On Saturday, November 7th I attended the Tampa Bay Book Fair, put on by the lovely Tiffany Razzano from Wordier Than Thou, a St Pete based open mic group devoted to fiction and creative writing. I attended with my writers group, the Ink Slingers Guild, and as Senior Editor for Witching Hour Publishing. Basically that meant I bounced back and forth between two tables, schmoozing and chatting and having a generally good time talking all things books.
The location was a very nice two-story building in Pinellas Park, at what I guess is the Park Station. Not being from the area, I just followed my navigation app. Set up of the tables was smooth and easy, with plenty of book carts and dollies available, which was very appreciated. Our tables were the longer thinner 6′ tables, which made for a bit of a crowded display space, but if eight women can’t put their heads together and organize the heck out of a display, something is seriously wrong. We made it work and it was gorgeous! Here are a few of us. Sorry about the photo being a bit blurry – a man took the picture.
There were quite a few authors who attended the Fair, (I heard about 40 tables were booked) and the genres ranged from children’s to horror and quite a bit in between. I listened to a very moving reading done by Jim Miller from his book of shorts, Nobody’s Looking. Tamara Lush was there, with her book Hot Shade, a romance I’m looking forward to reading, and I got to meet and chat a bit with Lynn Waddell of Fringe Florida fame. (Definitely a book I am going to read!) I have to give a shout out to the most urbane of authors present, Austin Collins. His books Dicing Time for Gladness and Crass Casualty have a permanent home on my bookshelf. I hope to see book 3 soon. Hint Hint.
Attendance wasn’t as big as we’d hoped. The Fair was a bit hard to find, and there were a couple of larger festivals taking place in other areas nearby. Park Station didn’t feel like a place people would walk by and just happen upon, so those who did come to the Fair were really looking for us. Unfortunately, it felt like the people who did show were mostly friends and family there to support “their” authors. A bit more marketing and promotion and a better location would have generated a lot more interest from new readers for the authors who participated in the Fair. More readers means more book sales, something every author loves.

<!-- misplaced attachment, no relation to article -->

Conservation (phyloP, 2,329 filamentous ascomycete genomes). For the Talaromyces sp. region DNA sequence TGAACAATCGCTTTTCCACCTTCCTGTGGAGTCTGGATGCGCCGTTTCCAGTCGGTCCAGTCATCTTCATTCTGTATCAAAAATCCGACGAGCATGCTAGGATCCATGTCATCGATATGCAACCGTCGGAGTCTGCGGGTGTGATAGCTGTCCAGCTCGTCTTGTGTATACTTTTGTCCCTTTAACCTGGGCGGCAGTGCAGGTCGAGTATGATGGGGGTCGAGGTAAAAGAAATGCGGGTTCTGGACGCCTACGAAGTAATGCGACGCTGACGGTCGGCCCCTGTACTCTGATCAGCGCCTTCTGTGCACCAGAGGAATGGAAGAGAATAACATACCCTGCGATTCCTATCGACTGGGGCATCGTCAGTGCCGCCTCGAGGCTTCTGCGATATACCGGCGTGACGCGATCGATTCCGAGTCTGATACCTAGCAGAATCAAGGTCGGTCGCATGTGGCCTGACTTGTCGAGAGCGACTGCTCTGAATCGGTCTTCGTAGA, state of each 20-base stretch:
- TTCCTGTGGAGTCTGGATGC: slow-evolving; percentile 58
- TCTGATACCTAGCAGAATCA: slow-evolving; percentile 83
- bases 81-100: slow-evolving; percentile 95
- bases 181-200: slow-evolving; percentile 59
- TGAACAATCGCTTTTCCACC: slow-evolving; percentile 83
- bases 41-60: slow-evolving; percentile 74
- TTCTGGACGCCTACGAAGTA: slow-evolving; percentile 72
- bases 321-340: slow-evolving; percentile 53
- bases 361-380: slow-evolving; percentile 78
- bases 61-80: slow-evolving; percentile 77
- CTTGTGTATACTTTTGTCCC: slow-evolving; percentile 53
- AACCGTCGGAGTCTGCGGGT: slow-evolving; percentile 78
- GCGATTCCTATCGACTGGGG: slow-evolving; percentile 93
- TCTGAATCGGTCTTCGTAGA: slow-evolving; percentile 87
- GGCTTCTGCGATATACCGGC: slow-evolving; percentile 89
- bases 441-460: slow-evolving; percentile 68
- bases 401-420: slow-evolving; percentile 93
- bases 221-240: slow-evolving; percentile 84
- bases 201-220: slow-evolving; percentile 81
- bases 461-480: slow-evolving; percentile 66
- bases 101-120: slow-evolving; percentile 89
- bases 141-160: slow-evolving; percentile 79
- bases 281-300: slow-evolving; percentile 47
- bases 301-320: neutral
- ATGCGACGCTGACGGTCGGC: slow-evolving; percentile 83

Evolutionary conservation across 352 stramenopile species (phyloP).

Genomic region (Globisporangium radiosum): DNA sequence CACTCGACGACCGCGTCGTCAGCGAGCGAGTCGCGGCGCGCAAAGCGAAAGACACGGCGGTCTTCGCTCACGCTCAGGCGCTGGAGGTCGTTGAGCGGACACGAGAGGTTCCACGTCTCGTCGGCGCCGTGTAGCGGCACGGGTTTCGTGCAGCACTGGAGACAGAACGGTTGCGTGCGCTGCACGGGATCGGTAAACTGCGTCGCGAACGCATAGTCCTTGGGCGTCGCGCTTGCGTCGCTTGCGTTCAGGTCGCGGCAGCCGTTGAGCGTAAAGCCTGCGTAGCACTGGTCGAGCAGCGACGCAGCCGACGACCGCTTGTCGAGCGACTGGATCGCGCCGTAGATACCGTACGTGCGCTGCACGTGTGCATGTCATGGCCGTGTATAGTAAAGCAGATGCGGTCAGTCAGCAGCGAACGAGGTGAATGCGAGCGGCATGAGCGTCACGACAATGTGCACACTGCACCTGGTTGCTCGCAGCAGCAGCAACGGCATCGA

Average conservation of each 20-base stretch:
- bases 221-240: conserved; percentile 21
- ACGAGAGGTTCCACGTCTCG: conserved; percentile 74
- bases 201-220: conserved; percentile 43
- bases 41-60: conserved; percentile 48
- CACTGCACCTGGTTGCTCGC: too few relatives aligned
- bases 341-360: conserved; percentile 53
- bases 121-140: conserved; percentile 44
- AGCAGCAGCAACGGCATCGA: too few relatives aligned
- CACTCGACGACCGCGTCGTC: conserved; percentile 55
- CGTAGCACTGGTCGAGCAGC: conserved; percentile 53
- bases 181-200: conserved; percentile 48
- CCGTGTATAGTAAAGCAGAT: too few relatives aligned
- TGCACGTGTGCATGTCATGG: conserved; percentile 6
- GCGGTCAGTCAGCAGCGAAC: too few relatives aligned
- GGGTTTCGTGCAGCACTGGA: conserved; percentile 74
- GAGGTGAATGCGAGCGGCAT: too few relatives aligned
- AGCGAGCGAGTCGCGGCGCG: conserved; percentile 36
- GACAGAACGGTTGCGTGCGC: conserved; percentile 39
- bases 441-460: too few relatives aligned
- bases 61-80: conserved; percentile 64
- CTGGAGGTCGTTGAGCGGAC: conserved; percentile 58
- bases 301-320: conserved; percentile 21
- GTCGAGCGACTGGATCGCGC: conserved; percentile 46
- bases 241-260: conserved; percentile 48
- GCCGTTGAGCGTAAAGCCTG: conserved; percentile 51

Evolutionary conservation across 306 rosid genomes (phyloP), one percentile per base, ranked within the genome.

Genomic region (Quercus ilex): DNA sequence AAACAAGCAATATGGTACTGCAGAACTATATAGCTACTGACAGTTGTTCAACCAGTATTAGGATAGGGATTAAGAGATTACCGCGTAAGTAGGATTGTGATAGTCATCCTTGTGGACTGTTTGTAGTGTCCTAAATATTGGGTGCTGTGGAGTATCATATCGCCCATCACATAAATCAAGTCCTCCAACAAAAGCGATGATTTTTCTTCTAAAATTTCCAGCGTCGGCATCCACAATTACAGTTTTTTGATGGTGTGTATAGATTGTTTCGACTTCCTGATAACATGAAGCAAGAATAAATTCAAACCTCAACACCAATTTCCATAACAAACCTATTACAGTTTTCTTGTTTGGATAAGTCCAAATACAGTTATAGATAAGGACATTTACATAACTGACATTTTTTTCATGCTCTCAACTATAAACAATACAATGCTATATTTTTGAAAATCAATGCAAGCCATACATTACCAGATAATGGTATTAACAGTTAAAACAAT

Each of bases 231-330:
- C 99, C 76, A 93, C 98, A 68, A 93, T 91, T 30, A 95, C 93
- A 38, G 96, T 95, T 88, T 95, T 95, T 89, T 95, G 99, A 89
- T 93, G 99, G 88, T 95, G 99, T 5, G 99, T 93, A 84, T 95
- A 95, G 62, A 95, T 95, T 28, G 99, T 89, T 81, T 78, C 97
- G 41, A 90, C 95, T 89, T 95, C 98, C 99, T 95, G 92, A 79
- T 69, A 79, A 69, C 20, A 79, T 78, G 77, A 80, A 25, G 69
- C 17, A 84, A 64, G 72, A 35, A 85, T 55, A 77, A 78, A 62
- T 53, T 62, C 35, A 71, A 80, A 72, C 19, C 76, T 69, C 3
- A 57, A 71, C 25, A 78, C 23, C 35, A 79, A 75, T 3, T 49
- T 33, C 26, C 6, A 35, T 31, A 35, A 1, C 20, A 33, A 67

I have a tremendous amount of respect for Tiffany though. She conceived of this idea, managed to get a bunch of authors together in one spot (which anyone who’s worked in this industry knows can be a little like herding a clowder of kittens), and put together a very nice line up. If the marketing and location issues are resolved, and Tiffany is courageous enough to try this again, I know Witching Hour Publishing would more than welcome the opportunity to participate again.
As a group, we Ink Slingers always manage to have a good time and the Book Fair was no exception. We sold some books, met some great people, and made some new friends. It was a fun day all around and I’m very glad I came down to be a part of it.